ROBERTSON: River of Death (2018)

River of Death—The Chickamauga Campaign, Volume 1: The Fall of Chattanooga by William Glenn Robertson. University of North Carolina Press, 2018. Cloth. ISBN: 978-1-4696-4312-0. $45.00.

Few people alive today know more about the Chickamauga Campaign than William Glenn Robertson. As director of the Army’s Combat Studies Institute, Robertson revived the original “staff ride” model in which military professionals would research a campaign and study it on the ground with an eye toward modern implications. He selected Chickamauga as the standard staff ride experience for Command and General Staff College students because of its valuable lessons for understanding the “operational level of war,” the critical bridge between tactics and wider strategy. River of Death therefore is an tome decades in the making, one that helps resurrect the significance of the September 1863 campaign between the Union Army of the Cumberland and the Confederate Army of Tennessee.

Robertson’s book, only the first volume in a proposed two-part study from UNC Press, carries the two armies from the campaign’s opening moves to the fall of Chattanooga. It offers a remarkable scope. The author balances anecdote and analysis in his sweeping view of the challenges posed by geography, weather, command climate, and technology. No other campaign, Robertson argues, witnessed Civil War armies conquering such dramatic terrain and physical obstacles. He emphasizes the logistical considerations that hampered William Rosecrans’ Union forces, from supplying the army by railroad to bridging the Tennessee River in the face of Braxton Bragg’s Confederates. The result is an authoritative analysis of how the rigors of campaigning affected command decisions and the experiences of common soldiers alike.

Robertson pulls no punches in assessing the campaign’s key leaders. He wisely limits his judgment to what commanders knew at the time, however, a perspective buttressed by a staggering source base of contemporary letters, diaries, and official correspondence. Army of the Cumberland commander Rosecrans comes across as competent but vain, a man who reveled in praise, engrossed himself in micromanagement, and exhibited an unsettling propensity to criticize subordinates in public. His three corps commanders, Robertson shows, were a mixed lot. The author praises George Henry Thomas as reliable, albeit unimaginative. But Thomas Crittenden and Alexander McCook were in over their heads as corps chiefs; the difference was that Crittenden knew it and McCook didn’t. Particularly troubling, the author claims, was the command climate in Crittenden’s Twenty-First Corps, a problem that would contribute to disaster on the battlefield of Chickamauga itself.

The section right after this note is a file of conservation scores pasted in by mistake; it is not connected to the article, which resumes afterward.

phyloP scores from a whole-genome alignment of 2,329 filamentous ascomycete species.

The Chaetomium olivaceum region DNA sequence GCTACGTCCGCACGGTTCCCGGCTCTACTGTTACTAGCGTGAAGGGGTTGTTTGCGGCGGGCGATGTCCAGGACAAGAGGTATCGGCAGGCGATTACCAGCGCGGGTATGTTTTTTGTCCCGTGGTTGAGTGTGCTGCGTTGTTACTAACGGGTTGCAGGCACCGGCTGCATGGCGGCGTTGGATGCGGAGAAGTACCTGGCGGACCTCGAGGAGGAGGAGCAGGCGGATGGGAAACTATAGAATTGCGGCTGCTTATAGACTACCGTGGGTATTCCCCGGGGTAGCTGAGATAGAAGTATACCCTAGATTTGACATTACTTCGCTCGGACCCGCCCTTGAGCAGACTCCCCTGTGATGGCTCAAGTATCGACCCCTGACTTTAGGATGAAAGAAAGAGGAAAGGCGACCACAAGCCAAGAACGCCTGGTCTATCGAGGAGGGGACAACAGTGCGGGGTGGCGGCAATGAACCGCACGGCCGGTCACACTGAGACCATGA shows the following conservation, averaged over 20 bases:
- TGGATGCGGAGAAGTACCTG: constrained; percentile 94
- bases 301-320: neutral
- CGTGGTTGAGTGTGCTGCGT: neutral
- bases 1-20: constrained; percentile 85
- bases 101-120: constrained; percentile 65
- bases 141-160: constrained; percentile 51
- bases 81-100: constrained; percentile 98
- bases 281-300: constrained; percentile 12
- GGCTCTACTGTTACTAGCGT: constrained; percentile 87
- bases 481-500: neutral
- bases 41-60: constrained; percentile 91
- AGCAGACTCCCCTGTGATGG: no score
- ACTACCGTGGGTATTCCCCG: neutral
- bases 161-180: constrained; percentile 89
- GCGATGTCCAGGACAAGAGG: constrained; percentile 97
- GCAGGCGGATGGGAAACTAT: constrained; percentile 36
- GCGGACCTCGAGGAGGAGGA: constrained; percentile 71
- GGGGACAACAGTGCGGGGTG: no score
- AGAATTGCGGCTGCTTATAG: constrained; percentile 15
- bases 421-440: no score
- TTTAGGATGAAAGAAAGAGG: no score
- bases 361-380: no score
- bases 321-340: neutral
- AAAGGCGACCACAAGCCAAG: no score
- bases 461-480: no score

On the Confederate side, Robertson’s judicious analysis of Bragg dovetails with Earl Hess’s recent biography of the general and fits a larger trend in recent Civil War literature to reframe controversial commanders (McClellan, Meade, and even Grant being other prominent examples). Robertson’s study makes clear that Bragg’s considerable personal shortcomings should not cloud our appreciation of his operational skill. Instead, the author saves his most scathing criticism for Leonidas Polk, Bragg’s principal subordinate and the pompous ringleader of the high command’s anti-Bragg cabal. Nor do cavalry chiefs Nathan Bedford Forrest and Joseph Wheeler escape blame for their ineffectiveness in supporting major operations.

A fair amount of this massive book deals with the rigorous demands of army staff work. Robertson offers tremendous detail into the careers of the various staff officers at each army headquarters, and readers will glean through his interpretation just how malleable the staffer’s role could be in the Civil War context. Both army commanders blurred the distinction between general staff and personal staff out of necessity. Rosecrans acted as his own intelligence chief, for example, in the absence of anything like the Bureau of Military Information in the Army of the Potomac. Though more implied than stated in the book, the miniscule staffs for Civil War field armies made for a perilously weak central nervous system when it came time to maneuver and fight.

The past several years have witnessed an explosion of literature on the Chickamauga Campaign. Much of that can be credited to David A. Powell, author of an impressive three-volume study of the campaign (among other works), and to a general willingness among military historians to study the war’s Western Theater in finer detail. River of Death, for instance, offers a depth reminiscent of Harry Pfanz’s Gettysburg volumes. Critics will probably allege that some of this detail is extraneous. Indeed, apart from the occasional shell thrown into Chattanooga by Union decoy guns, hardly a shot rings out in all of Robertson’s book. But that same detail adds a common soldier’s perspective on the drudgery of campaigning and shows us the critical importance of logistics, terrain, and overworked army staffs in the Civil War. The drama of Robertson’s book is in the uncertainty at Bragg’s headquarters, the herculean efforts of Rosecrans’ Pioneer Brigade, and the exhausting marches up and over Lookout Mountain’s daunting precipice. Furthermore, this detail serves to anchor an analysis of operational-level decision-making that places Robertson’s book in the same class as Edwin Coddington’s The Gettysburg Campaign. The concluding volume—which still has the dramatic events at McLemore’s Cove and the full Battle of Chickamauga itself—should make this study the authoritative treatment for years to come.


Zachery Fry is an assistant professor in the Department of Military History, U.S. Army Command and General Staff College, Redstone Arsenal.

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KELLER: The Story of Camp Douglas (2015)

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